As the fracking drilling boom continues in Texas and other states, a shift has taken place. While the beginning of the surge saw a rush for natural gas, in recent years the focus has moved to oil. And in the process, a lot of natural gas is being wasted. Billions of dollars worth, enough to power an entire nation.
When an oil well is drilled, it can also produce methane. But in drilling areas like the Eagle Ford Shale in Texas and the Bakken Shale in North Dakota, methane isn’t what drillers are after. One option is to simply vent it, releasing it directly into the atmosphere. Another is to “flare” it, combusting the methane instead. There’s enough flaring and drilling going on that you can see it from space.
“Flaring is infinitely more preferable than just venting those emissions into the atmosphere,” Drew Nelson, Manager of Special Projects for the Environmental Defense Fund, says. “Methane is much potent than carbon dioxide.” If methane were released directly in the air, it would have a much more detrimental climate effect. By burning the methane, it converts to carbon dioxide. “Which is still a greenhouse gas,” Nelson says, “but one molecule of methane is anywhere from 24 to a hundred times more potent than one molecule of carbon dioxide, depending on the time frame you’re looking at.”
But why not just collect and sell the gas?
The problem is infrastructure to get the gas produced by oil drilling to where it needs to go. “The necessary natural gas infrastructure—gathering pipelines, processing plants, transportation pipelines—surrounding the Bakken shale has not expanded at the same pace, effectively stranding the natural gas that is produced during oil production,” the Energy Information Administration (EIA) wrote in an analysis in 2011. Nelson of EDF says the same applies in the Eagle Ford formation. There isn’t enough existing pipeline infrastructure to move the gas from the well to where it can be processed and sold. “And building those pipelines is not cheap or easy,” Nelson says. “So, often times, it requires some sort of regulatory incentive.” Not to mention, oil drillers stand to make a lot more from selling oil than selling gas.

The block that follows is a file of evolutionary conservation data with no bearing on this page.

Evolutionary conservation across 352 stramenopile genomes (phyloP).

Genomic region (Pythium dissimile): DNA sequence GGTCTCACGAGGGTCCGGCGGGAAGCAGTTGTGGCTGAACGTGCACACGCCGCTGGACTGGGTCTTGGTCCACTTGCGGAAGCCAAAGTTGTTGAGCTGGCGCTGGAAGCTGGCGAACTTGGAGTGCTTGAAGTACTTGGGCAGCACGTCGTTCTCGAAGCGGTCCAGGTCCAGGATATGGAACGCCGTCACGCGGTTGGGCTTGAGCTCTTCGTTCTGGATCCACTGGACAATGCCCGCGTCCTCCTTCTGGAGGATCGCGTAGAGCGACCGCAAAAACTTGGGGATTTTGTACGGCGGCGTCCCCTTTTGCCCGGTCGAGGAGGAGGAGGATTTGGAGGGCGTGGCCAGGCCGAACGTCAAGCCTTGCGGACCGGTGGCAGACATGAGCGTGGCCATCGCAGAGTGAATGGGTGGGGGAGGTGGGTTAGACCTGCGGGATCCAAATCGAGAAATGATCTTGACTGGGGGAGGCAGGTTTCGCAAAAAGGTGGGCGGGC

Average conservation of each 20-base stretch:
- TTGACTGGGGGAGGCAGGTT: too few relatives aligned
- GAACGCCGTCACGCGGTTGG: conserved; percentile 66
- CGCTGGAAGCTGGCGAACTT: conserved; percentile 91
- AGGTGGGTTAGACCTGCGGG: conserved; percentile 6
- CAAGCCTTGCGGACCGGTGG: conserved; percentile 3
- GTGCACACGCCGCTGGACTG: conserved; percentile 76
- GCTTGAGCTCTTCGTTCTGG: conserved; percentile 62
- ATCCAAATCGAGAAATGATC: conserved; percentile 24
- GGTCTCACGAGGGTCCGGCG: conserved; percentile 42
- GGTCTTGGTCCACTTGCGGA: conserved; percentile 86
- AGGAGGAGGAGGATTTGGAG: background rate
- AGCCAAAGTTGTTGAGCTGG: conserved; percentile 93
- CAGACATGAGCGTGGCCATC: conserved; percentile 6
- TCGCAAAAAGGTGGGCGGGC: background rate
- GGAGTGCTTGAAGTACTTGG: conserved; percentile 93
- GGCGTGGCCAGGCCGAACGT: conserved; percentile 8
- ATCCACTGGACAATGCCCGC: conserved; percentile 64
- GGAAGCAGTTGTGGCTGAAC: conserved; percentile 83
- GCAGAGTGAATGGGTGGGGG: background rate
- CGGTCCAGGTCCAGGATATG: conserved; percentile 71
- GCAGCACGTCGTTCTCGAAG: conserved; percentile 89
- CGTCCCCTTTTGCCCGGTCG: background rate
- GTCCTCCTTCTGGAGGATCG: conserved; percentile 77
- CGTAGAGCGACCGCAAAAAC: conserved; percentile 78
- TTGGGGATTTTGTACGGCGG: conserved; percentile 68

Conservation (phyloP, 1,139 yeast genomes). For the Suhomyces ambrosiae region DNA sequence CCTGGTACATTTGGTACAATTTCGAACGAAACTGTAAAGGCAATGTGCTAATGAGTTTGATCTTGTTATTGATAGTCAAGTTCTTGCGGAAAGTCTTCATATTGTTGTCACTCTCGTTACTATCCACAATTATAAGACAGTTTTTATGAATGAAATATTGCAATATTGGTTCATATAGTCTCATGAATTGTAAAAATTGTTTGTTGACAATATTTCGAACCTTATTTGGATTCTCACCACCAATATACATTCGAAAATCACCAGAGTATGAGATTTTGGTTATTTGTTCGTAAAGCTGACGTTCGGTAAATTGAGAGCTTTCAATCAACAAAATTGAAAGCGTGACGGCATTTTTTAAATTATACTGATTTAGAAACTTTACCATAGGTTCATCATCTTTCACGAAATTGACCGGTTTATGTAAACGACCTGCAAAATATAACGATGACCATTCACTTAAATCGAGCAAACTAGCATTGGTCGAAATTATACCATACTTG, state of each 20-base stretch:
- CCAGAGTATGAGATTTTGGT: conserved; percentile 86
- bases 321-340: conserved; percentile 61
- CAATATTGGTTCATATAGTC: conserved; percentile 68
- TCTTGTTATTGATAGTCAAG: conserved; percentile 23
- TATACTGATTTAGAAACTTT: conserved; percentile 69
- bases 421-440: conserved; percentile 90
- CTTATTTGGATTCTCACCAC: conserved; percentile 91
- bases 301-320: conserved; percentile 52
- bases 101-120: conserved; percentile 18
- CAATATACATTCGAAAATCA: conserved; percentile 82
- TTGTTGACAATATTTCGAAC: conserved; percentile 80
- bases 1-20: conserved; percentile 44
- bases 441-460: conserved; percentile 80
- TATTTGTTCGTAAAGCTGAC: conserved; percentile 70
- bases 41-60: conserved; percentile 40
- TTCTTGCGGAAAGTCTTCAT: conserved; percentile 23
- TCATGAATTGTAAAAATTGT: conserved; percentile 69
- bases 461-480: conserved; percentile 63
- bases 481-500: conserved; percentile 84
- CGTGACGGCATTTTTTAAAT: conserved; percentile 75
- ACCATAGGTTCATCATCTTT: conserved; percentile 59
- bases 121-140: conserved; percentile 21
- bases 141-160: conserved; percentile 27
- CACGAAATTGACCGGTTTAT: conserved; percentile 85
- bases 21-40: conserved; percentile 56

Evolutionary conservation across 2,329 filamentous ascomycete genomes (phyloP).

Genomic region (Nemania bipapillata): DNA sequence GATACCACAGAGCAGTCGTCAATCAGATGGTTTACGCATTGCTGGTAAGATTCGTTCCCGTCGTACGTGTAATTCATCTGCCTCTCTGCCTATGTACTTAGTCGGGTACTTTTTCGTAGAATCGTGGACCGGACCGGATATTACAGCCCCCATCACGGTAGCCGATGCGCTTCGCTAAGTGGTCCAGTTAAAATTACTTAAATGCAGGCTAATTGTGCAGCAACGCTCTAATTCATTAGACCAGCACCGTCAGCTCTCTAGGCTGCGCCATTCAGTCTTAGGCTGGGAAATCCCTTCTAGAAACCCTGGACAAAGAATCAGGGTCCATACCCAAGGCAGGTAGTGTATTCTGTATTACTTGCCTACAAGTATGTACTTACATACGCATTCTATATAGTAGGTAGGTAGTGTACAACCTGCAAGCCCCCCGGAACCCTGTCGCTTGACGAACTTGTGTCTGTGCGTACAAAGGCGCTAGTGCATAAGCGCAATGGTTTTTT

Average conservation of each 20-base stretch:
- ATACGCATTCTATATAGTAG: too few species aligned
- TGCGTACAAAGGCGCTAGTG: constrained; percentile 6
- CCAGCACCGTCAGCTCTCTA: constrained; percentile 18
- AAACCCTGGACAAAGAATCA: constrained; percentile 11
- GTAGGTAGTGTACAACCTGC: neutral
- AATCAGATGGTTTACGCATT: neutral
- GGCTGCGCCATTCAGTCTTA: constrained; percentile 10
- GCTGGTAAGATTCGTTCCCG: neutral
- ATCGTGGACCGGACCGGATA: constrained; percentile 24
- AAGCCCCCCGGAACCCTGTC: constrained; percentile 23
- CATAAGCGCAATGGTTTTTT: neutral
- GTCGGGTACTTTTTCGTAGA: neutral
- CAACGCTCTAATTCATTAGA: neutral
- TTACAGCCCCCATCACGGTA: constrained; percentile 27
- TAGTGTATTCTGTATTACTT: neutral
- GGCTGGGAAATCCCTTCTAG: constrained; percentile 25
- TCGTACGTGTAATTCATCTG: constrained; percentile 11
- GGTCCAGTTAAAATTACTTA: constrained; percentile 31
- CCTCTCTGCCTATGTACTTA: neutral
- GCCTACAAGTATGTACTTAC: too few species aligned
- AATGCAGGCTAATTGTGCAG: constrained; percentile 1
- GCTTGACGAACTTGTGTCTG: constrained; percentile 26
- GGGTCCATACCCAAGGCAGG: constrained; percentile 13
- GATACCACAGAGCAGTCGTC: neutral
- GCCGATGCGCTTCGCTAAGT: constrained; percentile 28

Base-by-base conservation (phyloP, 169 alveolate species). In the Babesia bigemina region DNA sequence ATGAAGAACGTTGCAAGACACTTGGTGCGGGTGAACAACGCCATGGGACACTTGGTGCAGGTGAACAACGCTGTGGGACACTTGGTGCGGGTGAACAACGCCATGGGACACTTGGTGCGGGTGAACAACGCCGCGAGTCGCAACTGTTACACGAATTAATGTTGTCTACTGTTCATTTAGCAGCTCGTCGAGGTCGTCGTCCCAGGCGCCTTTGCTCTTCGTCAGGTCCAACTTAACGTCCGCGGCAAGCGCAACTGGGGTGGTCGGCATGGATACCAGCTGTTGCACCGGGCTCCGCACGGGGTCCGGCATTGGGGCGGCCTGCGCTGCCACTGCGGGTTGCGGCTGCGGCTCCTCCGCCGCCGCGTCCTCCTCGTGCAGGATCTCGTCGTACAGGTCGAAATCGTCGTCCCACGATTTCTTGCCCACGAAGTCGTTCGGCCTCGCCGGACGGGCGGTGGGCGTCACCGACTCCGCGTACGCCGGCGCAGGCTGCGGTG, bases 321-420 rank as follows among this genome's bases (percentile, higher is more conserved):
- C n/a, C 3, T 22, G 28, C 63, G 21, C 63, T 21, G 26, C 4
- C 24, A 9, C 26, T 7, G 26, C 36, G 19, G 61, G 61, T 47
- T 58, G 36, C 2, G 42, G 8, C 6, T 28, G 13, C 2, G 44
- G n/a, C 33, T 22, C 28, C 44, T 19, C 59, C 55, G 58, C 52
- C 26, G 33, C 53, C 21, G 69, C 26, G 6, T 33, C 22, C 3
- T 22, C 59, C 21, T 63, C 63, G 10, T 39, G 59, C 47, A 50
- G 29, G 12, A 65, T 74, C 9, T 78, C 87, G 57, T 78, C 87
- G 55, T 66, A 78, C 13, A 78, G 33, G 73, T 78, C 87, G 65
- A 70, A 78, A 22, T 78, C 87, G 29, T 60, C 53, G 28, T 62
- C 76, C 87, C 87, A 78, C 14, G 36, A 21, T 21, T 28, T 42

In Texas, all drillers can flare for ten days after drilling a well. They can then apply to extend flaring in 45-day increments, for a total period up to six months after drilling a well. To get an extension, the driller must demonstrate that they’re trying to get infrastructure in place to collect the gas instead of burning it, according to the Railroad Commission, which oversees drilling in the state. The commission says on its website that drillers are usually waiting for a pipeline to move the gas, or negotiating with landowners.
And the number of permits issued by the state for flaring has risen dramatically, from just 107 in 2008 to nearly 2,000 in 2012. (That also speaks to the rise in oil drilling in the state, as flaring permits are typically not issued for natural gas wells.) While the overall amount of gas flared in Texas is lower than North Dakota or Wyoming, the state is the third-largest contributor to flaring in the country. It burnt off 35,248 million cubic feet of gas in 2011, the most recent year of available data. That’s about one percent of the state’s overall annual natural gas consumption.
For now, many drillers are simply burning money. “Any molecule of gas that you’re flaring is a dollar bill you’re flaring as well,” Nelson says. “It is a precious waste of this American resource.” If the gas could be captured and sold, drillers could earn more profits, and less carbon dioxide, less light pollution would occur, and domestic supplies of natural gas would be more robust.
North Dakota is trying to entice drillers to flare less natural gas. Under proposed rules, the state could give temporary tax incentives to companies that have systems to avoid at least 75 percent of flaring. Overall, the amount of natural gas vented or flared in the U.S. is consistently down since the 1970s, even since the arrival of the latest drilling boom.